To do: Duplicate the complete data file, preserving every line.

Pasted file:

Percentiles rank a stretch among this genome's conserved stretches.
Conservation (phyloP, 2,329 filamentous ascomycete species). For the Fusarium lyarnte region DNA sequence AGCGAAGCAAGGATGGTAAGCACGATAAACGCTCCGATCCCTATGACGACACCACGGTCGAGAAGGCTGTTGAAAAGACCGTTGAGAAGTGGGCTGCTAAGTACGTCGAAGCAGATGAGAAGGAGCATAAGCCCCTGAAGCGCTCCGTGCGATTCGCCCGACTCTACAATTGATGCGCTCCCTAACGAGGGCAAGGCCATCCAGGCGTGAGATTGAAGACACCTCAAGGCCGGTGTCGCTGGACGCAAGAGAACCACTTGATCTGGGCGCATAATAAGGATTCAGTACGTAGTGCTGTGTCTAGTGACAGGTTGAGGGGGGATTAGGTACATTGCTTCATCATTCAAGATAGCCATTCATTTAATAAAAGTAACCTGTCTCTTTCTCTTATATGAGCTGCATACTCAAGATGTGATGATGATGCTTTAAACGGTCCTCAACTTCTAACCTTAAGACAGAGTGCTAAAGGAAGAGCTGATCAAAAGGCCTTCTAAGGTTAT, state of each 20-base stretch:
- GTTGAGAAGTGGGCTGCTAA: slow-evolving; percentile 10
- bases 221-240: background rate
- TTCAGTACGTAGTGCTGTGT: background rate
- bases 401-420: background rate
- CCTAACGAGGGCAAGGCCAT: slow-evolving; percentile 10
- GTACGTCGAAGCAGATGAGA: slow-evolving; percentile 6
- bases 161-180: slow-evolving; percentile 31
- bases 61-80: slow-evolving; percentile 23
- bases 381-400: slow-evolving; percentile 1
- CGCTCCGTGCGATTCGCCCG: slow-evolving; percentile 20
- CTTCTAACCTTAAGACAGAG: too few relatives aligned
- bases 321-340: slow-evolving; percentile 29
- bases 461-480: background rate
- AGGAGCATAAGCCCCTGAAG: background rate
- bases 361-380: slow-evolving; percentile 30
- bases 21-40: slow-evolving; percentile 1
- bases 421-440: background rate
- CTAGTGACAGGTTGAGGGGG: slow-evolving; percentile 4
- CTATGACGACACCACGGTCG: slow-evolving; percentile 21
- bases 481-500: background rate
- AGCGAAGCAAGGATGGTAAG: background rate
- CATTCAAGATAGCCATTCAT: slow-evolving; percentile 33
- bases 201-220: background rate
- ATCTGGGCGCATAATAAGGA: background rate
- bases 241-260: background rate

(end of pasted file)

Percentiles rank a stretch among this genome's conserved stretches.
Conservation (phyloP, 2,329 filamentous ascomycete species). For the Fusarium lyarnte region DNA sequence AGCGAAGCAAGGATGGTAAGCACGATAAACGCTCCGATCCCTATGACGACACCACGGTCGAGAAGGCTGTTGAAAAGACCGTTGAGAAGTGGGCTGCTAAGTACGTCGAAGCAGATGAGAAGGAGCATAAGCCCCTGAAGCGCTCCGTGCGATTCGCCCGACTCTACAATTGATGCGCTCCCTAACGAGGGCAAGGCCATCCAGGCGTGAGATTGAAGACACCTCAAGGCCGGTGTCGCTGGACGCAAGAGAACCACTTGATCTGGGCGCATAATAAGGATTCAGTACGTAGTGCTGTGTCTAGTGACAGGTTGAGGGGGGATTAGGTACATTGCTTCATCATTCAAGATAGCCATTCATTTAATAAAAGTAACCTGTCTCTTTCTCTTATATGAGCTGCATACTCAAGATGTGATGATGATGCTTTAAACGGTCCTCAACTTCTAACCTTAAGACAGAGTGCTAAAGGAAGAGCTGATCAAAAGGCCTTCTAAGGTTAT, state of each 20-base stretch:
- GTTGAGAAGTGGGCTGCTAA: slow-evolving; percentile 10
- bases 221-240: background rate
- TTCAGTACGTAGTGCTGTGT: background rate
- bases 401-420: background rate
- CCTAACGAGGGCAAGGCCAT: slow-evolving; percentile 10
- GTACGTCGAAGCAGATGAGA: slow-evolving; percentile 6
- bases 161-180: slow-evolving; percentile 31
- bases 61-80: slow-evolving; percentile 23
- bases 381-400: slow-evolving; percentile 1
- CGCTCCGTGCGATTCGCCCG: slow-evolving; percentile 20
- CTTCTAACCTTAAGACAGAG: too few relatives aligned
- bases 321-340: slow-evolving; percentile 29
- bases 461-480: background rate
- AGGAGCATAAGCCCCTGAAG: background rate
- bases 361-380: slow-evolving; percentile 30
- bases 21-40: slow-evolving; percentile 1
- bases 421-440: background rate
- CTAGTGACAGGTTGAGGGGG: slow-evolving; percentile 4
- CTATGACGACACCACGGTCG: slow-evolving; percentile 21
- bases 481-500: background rate
- AGCGAAGCAAGGATGGTAAG: background rate
- CATTCAAGATAGCCATTCAT: slow-evolving; percentile 33
- bases 201-220: background rate
- ATCTGGGCGCATAATAAGGA: background rate
- bases 241-260: background rate